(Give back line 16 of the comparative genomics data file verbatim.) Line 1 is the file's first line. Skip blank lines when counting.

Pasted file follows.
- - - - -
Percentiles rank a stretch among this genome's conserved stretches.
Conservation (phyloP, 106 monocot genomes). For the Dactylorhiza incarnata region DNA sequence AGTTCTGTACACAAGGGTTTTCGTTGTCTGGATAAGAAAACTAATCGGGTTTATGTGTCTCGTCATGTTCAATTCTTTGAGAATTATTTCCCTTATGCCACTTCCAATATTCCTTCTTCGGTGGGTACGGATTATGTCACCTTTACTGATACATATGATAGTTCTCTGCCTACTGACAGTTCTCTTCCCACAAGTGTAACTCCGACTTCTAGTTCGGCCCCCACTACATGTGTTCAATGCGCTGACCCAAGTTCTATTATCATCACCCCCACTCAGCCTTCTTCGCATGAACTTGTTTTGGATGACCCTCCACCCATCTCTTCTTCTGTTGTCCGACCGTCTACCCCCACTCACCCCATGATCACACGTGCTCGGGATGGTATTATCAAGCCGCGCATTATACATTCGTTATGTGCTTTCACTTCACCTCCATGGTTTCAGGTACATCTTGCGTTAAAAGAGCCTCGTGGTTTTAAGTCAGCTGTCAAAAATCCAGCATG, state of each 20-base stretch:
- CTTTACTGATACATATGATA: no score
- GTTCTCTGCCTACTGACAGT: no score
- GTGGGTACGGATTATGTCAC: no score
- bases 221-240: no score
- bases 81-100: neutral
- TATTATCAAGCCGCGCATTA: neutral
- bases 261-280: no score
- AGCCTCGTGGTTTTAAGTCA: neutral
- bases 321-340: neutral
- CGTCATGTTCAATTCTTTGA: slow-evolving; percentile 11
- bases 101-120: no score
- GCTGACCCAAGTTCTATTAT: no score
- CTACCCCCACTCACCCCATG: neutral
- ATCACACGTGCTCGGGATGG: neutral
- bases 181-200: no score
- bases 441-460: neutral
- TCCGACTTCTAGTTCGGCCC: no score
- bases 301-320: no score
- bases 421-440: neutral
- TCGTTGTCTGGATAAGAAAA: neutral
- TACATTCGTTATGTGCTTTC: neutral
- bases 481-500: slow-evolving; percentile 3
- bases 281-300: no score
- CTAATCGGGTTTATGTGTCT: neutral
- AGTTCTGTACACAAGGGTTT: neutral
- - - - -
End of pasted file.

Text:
- ATCACACGTGCTCGGGATGG: neutral